1 Corinthians 5:9-13
1 John 4:1-6
See, Perceive, or Selah?
The title of this Torah portion is translated very simply with the word, “see.” This small simple word can be taken for granted by some, but let us do something different.
“Seeing,” for the vast majority of people, is the first thing we do every morning. We wake up, open our eyes to see, or depending on our optical ability, at least look at the images our eyes are allowing our brains to discern. Or said another way, we fumble around the nightstand until we find our glasses!
In Hebrew, the word for see is re’eh. Re’eh has the meaning of looking at something with our eyes, but that is not the context in how it’s being used here. The Hebrew meaning is, “to perceive and consider something so as to bring forth discernment.” Let me expound with the following example.
Most of us wake up in the morning and walk (wobble!) to the bathroom to begin the daily routine of making ourselves presentable before leaving home. Many of us “see” in the mirror the proverbial bed-head-look with hair going every direction. As we make sense of the new style our pillow created, we might find a few gray hairs that certainly could not have been there the day before! Gasp!
How we handle these sneaky little gray hairs is what brings forth my point.
Will we make a mental note of the location of these sly little hairs to pluck them out, hide them with a new hairstyle, or run to the local Wal-Mart to grab a bottle of hair color?
Are these little gray hairs a frightful unwanted sight, or do they bring us to a place of introspection?
Do we just “see” the gray hair, or do we look deeper to evaluate the Scriptural meaning behind gray hair and how it’s interpreted?
Do we perceive what is happening in our lives regarding our maturity and reflect on decisions we’re making?
Well, according to Scripture, gray hair is a sign for us to ponder-but only if we’ve been learning the life-lessons Yah has been giving us, rather than traveling around the same mountain of mistakes. In short, are you and I gaining wisdom through maturity-or are we just going gray? Our answer is important, so let’s not rush through the pondering process.
There is another word in Scripture which brings deeper meaning to my thoughts, the word selah. The word is found 71 times in Psalms, and 3 times in Habakkuk 3. Selah is defined as an obscure word which is a musical note. The true meaning, though, is found in its root which is about weighing balances. My favorite definition is: “To weigh a thought or action in light of eternity.”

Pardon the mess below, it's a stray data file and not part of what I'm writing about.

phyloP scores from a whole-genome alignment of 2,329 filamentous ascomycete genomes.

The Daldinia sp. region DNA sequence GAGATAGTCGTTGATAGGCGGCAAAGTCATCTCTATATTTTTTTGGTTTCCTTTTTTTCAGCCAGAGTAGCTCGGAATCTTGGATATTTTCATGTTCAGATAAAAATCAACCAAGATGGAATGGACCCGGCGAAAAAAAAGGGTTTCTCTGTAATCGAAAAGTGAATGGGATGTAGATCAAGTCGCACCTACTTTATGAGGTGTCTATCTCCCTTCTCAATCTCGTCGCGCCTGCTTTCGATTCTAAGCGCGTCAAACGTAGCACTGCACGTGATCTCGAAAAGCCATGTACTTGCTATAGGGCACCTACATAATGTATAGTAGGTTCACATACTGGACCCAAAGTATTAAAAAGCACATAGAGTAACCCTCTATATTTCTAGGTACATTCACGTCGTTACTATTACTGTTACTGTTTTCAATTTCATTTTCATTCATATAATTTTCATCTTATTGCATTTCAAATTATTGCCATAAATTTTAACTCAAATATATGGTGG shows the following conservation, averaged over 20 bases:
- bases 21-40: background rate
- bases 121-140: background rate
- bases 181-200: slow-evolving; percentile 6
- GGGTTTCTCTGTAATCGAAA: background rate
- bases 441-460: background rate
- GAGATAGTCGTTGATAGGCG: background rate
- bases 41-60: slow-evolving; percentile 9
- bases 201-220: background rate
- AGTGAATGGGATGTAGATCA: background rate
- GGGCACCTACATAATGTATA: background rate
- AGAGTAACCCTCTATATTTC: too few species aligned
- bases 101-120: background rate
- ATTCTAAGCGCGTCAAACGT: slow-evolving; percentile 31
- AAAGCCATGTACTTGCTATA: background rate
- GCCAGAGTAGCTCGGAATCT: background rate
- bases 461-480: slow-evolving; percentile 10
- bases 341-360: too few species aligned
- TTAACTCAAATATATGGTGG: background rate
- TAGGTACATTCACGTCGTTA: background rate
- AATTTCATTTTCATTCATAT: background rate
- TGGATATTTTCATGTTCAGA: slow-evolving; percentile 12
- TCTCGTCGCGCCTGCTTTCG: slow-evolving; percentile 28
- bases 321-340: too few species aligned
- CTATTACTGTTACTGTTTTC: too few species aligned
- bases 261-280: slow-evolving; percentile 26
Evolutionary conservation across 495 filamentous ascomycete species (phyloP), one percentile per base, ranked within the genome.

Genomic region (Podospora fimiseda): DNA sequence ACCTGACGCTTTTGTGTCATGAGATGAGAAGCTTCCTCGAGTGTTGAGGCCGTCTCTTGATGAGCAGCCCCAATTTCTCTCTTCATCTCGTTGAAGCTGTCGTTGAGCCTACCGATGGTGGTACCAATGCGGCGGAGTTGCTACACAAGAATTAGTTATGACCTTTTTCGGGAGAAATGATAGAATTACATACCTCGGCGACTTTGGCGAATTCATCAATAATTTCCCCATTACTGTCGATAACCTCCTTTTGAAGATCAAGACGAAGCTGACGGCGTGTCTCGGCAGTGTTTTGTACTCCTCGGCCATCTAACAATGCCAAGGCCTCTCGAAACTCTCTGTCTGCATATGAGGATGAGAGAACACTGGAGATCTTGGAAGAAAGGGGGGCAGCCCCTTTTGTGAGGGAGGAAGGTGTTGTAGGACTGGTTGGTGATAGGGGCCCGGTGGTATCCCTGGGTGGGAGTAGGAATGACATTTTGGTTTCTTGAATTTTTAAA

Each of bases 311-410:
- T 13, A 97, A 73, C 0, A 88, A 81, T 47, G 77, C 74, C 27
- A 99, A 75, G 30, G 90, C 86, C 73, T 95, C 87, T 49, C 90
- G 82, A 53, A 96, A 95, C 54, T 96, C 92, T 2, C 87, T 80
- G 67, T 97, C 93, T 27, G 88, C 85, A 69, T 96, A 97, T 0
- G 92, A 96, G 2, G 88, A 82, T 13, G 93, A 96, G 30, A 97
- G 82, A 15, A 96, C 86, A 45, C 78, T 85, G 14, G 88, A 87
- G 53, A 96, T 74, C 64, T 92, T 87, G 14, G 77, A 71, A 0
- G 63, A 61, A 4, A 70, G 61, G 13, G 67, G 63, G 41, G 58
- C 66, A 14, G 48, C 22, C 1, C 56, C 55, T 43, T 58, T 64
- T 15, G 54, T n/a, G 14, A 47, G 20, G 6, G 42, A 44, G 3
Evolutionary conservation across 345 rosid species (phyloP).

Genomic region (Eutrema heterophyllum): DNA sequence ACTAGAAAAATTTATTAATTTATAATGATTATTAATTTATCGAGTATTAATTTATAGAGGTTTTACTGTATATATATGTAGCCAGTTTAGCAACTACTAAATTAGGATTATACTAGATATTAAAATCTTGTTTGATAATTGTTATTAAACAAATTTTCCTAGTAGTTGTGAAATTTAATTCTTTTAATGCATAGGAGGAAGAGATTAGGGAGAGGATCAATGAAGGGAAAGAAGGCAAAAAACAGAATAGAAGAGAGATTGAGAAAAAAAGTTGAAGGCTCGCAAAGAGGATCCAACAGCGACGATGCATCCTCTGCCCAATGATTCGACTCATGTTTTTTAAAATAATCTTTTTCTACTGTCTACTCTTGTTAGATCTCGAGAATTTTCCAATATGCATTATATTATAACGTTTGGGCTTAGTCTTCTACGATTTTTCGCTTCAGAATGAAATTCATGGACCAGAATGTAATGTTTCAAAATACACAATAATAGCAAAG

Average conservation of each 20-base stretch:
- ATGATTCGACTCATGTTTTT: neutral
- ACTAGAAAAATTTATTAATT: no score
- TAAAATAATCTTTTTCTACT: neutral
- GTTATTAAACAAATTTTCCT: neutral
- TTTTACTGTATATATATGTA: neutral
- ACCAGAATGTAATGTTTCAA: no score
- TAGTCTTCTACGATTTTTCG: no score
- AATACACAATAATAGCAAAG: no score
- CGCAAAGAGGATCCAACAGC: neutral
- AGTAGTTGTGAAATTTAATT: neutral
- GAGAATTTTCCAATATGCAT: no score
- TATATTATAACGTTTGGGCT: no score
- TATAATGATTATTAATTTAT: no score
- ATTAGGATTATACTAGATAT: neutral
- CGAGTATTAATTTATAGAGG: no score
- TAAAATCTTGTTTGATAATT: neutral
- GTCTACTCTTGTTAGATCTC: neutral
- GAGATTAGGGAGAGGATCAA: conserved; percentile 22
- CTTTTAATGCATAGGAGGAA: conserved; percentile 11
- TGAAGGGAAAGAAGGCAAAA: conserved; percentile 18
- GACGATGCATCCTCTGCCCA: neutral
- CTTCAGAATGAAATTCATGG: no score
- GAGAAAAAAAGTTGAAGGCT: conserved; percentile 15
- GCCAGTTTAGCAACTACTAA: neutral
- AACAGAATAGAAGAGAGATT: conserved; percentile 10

Let’s go back to the gray hair for a moment. When we begin to see them appear, how have we responded in the past? Did we just “look” at them, ignore them, cover them up? Or have we allowed them to help us perceive where we are in life regarding our actions, as well as the consequences we’re producing for ourselves and others? If the former, would it not be healthier to permit them to be a message of “selah” in our lives to ponder our decisions in light of eternity? Welcome to tomorrow’s mirror!
This Torah portion, as well as most of Deuteronomy, relates to how we will live our lives according to the mitzvot of Elohim. We have the opportunity to assess which mountain we will stand with-G’rizim or Eival, Blessing or Curse. Deuteronomy solidifies where HaShem has put His Name. Will we agree with Him, or will we try to insert His name onto the real estate we select? This important book evaluates how we treat what He has entrusted to us-especially our relationships with others. It includes what we do with our time, energy, and resources in observing His Feasts, as well as giving back a portion of what He has given us.
In light of personal reflection, the summarized questions being asked this week are:Are we just seeing the words, or are we discerning the spirit of the words?
Are we only looking in the dim light of today’s walk, or are we perceiving in the bright light of our eternal walk?
On a final note, let us remember this important fact: we ARE able to make the choice to see, perceive, or selah because of His grace shown to us. Or said in the words of a friend, “Grace is not that He chooses us; but rather, grace is His giving us the power to choose Him.”
Selah! (Click to Source)
Shalom and Be Strong,
Joined To HaShem
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